“It was quite a useful and productive opportunity to provide that further justification” for Biden’s plan, one White House official said, adding the Sunday phone call was “one of literally dozens of conversations that senior administration officials have had with members of Congress from both parties over the last week.”

A few Senators over the weekend told White House officials that they wanted to see changes such as targeting stimulus checks to needier families, and removing some additional provisions like a $15 minimum wage from the bill’s final text. Biden appears open to negotiation, saying he views the current income thresholds dictating who’s eligible for a proposed $1,400 stimulus payment as a moving target. 

“I give the administration a lot of credit for listening, and I think even today we’ve heard the president say that maybe we can look at targeting the economic impact payments a little bit,” Sen. Maggie Hassan (D-NH) told reporters. “I know the President believes in bipartisanship, but we have an urgent need here. We need to make sure we express our concerns, fine-tune this as best we can, but … we need to come together quickly and make some good compromises.”

In the coming weeks, the main question is how much Biden’s White house is willing to give. Simply targeting stimulus checks isn’t the only thing Republican Senators want the White House to give on. Simply put, Senate Republicans believe the majority of Biden’s proposed bill is unnecessary. 

When speaking to the media last week, Sen. Mitt Romney said “I’m sure they’d be very happy to work with us if we agreed with everything they proposed”. “How willing they are to work with us if we have ideas about taking this apart and having perhaps two pieces of legislation, or perhaps adjusting certain elements, that’s something they would have to respond to.”

Thus far, the White House has pushed back on the thought of splitting Biden’s proposal into two separate bills. 

“We are not looking to split the package, that is not a proposal from the White House,” White House press secretary Jen Psaki said. Psaki added that Biden believes his $1.9 trillion package is already appropriately targeted to people who need it most, but “he’s happy to have a conversation about any component.”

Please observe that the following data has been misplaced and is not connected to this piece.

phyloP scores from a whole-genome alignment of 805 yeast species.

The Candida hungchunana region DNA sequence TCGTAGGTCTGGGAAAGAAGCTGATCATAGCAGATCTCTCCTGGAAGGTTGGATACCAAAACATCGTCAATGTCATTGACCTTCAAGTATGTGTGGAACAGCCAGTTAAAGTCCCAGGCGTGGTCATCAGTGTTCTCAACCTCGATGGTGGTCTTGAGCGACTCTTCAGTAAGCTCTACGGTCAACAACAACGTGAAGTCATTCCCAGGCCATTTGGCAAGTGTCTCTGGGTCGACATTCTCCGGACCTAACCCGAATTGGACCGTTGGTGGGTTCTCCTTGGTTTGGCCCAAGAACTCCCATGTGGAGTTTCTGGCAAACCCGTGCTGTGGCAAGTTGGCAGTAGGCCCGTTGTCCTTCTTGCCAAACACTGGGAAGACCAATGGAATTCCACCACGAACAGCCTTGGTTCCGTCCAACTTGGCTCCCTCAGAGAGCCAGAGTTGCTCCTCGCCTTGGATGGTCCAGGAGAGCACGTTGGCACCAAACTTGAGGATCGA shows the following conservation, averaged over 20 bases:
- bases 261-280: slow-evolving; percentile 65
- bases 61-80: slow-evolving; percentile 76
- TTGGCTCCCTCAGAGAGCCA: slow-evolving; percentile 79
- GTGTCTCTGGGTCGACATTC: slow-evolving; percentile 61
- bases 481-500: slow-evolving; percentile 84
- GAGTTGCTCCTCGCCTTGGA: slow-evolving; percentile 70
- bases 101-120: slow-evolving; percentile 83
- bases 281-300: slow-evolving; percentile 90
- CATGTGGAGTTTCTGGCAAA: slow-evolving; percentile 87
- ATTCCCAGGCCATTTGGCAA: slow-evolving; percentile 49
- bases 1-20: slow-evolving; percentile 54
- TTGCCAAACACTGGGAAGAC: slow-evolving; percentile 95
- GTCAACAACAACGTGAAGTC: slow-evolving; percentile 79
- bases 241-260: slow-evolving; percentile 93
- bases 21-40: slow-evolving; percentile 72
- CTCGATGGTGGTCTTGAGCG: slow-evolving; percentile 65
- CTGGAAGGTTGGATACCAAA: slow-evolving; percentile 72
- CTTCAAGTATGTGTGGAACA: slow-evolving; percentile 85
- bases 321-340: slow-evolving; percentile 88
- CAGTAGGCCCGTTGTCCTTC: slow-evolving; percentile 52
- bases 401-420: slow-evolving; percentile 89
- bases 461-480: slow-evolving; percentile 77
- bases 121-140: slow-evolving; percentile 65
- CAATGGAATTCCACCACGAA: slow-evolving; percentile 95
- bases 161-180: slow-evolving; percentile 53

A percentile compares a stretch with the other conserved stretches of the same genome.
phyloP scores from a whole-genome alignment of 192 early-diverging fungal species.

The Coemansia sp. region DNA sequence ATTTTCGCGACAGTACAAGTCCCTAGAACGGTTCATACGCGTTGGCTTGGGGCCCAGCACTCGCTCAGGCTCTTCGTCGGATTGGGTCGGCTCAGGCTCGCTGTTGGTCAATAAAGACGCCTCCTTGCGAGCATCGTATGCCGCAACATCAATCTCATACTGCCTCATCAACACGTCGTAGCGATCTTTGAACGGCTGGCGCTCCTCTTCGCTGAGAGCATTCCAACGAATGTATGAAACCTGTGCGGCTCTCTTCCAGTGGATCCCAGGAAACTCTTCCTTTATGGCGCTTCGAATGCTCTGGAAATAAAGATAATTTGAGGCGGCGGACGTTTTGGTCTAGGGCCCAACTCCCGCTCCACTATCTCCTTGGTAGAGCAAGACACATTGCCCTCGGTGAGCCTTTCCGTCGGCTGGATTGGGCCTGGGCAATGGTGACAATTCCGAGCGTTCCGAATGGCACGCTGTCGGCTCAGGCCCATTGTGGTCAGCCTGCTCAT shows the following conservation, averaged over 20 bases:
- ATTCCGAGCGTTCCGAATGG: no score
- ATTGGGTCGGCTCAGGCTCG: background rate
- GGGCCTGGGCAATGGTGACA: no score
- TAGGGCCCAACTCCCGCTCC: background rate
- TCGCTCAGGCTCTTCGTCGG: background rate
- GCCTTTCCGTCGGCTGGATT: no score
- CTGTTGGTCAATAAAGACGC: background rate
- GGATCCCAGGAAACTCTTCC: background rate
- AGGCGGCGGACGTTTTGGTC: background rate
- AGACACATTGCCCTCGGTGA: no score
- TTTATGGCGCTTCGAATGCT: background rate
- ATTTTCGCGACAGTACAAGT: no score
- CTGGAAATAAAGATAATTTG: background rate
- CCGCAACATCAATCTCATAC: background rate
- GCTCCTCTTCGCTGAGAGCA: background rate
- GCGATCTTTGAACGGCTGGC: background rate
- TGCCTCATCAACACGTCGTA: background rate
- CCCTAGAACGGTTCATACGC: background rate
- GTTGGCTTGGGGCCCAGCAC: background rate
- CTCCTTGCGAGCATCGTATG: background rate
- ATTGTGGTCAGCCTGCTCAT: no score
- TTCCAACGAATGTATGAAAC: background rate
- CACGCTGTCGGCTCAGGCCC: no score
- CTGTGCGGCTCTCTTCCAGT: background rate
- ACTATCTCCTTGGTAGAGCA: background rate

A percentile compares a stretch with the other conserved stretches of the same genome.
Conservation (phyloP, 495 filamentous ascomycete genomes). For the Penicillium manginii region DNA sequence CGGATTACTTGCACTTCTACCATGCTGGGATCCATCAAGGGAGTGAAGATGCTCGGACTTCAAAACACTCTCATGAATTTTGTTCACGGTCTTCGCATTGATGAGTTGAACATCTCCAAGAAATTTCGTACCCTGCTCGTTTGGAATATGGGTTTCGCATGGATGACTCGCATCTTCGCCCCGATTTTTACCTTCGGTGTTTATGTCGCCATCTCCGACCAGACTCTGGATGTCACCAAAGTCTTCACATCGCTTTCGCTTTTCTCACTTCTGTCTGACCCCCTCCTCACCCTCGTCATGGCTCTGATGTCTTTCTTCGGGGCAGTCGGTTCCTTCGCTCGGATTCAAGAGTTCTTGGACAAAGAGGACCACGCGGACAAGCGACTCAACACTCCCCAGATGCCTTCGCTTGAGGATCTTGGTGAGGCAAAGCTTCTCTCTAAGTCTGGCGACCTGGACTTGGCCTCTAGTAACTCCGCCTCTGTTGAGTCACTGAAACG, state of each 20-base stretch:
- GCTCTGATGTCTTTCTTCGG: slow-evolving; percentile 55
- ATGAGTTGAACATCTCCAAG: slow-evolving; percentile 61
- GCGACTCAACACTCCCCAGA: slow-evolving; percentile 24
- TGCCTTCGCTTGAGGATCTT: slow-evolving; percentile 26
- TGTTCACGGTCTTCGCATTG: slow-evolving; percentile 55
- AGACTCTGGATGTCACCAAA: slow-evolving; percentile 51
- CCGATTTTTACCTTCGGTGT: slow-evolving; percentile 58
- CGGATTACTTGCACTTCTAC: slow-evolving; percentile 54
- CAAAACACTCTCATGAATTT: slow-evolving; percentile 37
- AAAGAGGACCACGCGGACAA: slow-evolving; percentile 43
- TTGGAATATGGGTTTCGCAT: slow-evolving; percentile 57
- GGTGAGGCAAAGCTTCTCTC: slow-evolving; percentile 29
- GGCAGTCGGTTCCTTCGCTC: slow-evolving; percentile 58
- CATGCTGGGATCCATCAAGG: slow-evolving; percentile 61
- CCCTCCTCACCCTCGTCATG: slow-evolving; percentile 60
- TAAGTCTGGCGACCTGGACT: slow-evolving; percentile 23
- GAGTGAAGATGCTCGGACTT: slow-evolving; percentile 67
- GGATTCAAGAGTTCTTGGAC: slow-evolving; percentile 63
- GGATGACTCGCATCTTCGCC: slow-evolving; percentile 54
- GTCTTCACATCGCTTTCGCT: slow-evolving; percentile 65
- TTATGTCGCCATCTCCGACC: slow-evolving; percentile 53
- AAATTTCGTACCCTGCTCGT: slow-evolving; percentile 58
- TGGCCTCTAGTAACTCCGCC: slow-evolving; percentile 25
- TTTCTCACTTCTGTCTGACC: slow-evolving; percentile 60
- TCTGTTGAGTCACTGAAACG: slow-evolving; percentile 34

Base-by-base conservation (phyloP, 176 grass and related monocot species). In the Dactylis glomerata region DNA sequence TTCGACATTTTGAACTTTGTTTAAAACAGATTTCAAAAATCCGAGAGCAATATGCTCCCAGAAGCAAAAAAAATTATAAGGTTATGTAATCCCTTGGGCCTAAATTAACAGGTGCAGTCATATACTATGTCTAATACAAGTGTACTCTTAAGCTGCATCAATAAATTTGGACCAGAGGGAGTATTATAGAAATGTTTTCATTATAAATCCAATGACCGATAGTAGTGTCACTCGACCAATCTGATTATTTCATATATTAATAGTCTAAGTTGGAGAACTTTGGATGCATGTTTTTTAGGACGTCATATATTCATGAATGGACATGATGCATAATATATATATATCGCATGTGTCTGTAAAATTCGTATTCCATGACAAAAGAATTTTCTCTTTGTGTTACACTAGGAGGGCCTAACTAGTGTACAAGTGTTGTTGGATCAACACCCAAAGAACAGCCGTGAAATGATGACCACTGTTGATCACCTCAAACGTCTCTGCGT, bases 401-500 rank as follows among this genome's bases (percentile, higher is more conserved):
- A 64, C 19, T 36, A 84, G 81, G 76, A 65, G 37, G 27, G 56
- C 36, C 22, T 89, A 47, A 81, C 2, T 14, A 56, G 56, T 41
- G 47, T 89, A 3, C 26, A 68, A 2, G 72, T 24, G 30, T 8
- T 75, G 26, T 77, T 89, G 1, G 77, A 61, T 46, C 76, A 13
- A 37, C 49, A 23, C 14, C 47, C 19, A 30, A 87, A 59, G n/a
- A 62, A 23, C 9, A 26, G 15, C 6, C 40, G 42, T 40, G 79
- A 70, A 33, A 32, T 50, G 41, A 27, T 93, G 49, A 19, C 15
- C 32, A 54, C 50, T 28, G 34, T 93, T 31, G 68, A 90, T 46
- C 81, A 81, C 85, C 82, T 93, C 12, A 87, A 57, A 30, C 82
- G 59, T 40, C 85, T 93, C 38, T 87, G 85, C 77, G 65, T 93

Biden’s White House may need to reduce their proposal’s price tag for Republicans, and possibly even some moderate Democrats, to support it. 

Democrats don’t want to wait too long before using budget reconciliation

Democratic leaders have a backup plan if bipartisan talks fail: Budget reconciliation.

“We ought to try to do what we can do in a bipartisan way. Let’s do that first — show them that we can start out the new Congress bipartisan,” Senator Joe Manchin (D-WV) told reporters recently, adding, “And what we don’t agree on in a bipartisan way, then Senator Schumer and the leadership and the Democrat Party has other means to move things along, and I think it’s appropriate.”

Manchin was discussing budget reconciliation, which is the mechanism that permits Democrats to attach big items to budget bills, which can be passed with only 51 votes. 

“We can get a lot of the Covid bill done with reconciliation,” Schumer recently told MSNBC’s Rachel Maddow. “And that’s something we certainly will use if they try to block this immediate Covid bill.”

Republicans in the aforementioned bipartisan group are the ones advocating for removing parts of Biden’s Covid-19 relief bill, but Democrats Senators in the centrist group haven’t been as eager to scale back. Democrats haven’t forgotten that Senate Republicans used the budget reconciliation mechanism to pass their large tax cut bill in 2017, leading some Democrats to think they should give their priorities the same treatment now that they hold the majority. 

Sanders, the Senate Budget Committee chair, and House Budget Committee Chair John Yarmuth mentioned that their committees are preparing budget reconciliation resolutions for the relief bill, which could pass in a matter of days if Chuck Schumer and House Speaker Nancy Pelosi give them the thumbs up. 

“I hope my Republican colleagues come on board,” Sanders told reporters on Wednesday. “But if not, we’re going forward.”